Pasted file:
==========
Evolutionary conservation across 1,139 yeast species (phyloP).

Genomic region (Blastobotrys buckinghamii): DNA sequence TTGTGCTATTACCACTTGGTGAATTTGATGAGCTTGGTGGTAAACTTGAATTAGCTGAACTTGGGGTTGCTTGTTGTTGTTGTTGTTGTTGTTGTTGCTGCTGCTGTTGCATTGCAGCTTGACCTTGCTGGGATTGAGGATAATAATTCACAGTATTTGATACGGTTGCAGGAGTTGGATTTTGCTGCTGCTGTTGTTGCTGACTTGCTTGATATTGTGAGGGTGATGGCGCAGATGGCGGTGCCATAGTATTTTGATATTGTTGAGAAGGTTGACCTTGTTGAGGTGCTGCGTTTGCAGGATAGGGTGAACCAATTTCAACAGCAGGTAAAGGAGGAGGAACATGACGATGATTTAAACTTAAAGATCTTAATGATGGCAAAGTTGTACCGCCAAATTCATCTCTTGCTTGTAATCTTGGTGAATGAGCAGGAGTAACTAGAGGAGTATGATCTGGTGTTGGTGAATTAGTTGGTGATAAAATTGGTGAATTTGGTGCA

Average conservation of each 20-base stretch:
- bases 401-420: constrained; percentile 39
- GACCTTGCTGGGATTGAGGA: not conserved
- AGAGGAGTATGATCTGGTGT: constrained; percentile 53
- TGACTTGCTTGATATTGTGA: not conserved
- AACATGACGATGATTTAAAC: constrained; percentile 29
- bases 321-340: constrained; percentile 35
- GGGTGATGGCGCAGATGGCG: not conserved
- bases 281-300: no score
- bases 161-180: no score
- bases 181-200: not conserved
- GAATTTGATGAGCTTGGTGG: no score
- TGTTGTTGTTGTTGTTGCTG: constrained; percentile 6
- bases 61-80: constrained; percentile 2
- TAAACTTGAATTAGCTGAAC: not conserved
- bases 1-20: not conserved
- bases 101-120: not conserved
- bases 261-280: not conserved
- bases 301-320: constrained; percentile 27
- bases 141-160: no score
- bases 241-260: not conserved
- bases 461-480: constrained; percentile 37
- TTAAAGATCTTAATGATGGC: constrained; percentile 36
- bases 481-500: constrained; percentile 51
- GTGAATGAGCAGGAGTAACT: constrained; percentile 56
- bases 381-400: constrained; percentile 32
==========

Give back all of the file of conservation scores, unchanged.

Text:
Evolutionary conservation across 1,139 yeast species (phyloP).

Genomic region (Blastobotrys buckinghamii): DNA sequence TTGTGCTATTACCACTTGGTGAATTTGATGAGCTTGGTGGTAAACTTGAATTAGCTGAACTTGGGGTTGCTTGTTGTTGTTGTTGTTGTTGTTGTTGCTGCTGCTGTTGCATTGCAGCTTGACCTTGCTGGGATTGAGGATAATAATTCACAGTATTTGATACGGTTGCAGGAGTTGGATTTTGCTGCTGCTGTTGTTGCTGACTTGCTTGATATTGTGAGGGTGATGGCGCAGATGGCGGTGCCATAGTATTTTGATATTGTTGAGAAGGTTGACCTTGTTGAGGTGCTGCGTTTGCAGGATAGGGTGAACCAATTTCAACAGCAGGTAAAGGAGGAGGAACATGACGATGATTTAAACTTAAAGATCTTAATGATGGCAAAGTTGTACCGCCAAATTCATCTCTTGCTTGTAATCTTGGTGAATGAGCAGGAGTAACTAGAGGAGTATGATCTGGTGTTGGTGAATTAGTTGGTGATAAAATTGGTGAATTTGGTGCA

Average conservation of each 20-base stretch:
- bases 401-420: constrained; percentile 39
- GACCTTGCTGGGATTGAGGA: not conserved
- AGAGGAGTATGATCTGGTGT: constrained; percentile 53
- TGACTTGCTTGATATTGTGA: not conserved
- AACATGACGATGATTTAAAC: constrained; percentile 29
- bases 321-340: constrained; percentile 35
- GGGTGATGGCGCAGATGGCG: not conserved
- bases 281-300: no score
- bases 161-180: no score
- bases 181-200: not conserved
- GAATTTGATGAGCTTGGTGG: no score
- TGTTGTTGTTGTTGTTGCTG: constrained; percentile 6
- bases 61-80: constrained; percentile 2
- TAAACTTGAATTAGCTGAAC: not conserved
- bases 1-20: not conserved
- bases 101-120: not conserved
- bases 261-280: not conserved
- bases 301-320: constrained; percentile 27
- bases 141-160: no score
- bases 241-260: not conserved
- bases 461-480: constrained; percentile 37
- TTAAAGATCTTAATGATGGC: constrained; percentile 36
- bases 481-500: constrained; percentile 51
- GTGAATGAGCAGGAGTAACT: constrained; percentile 56
- bases 381-400: constrained; percentile 32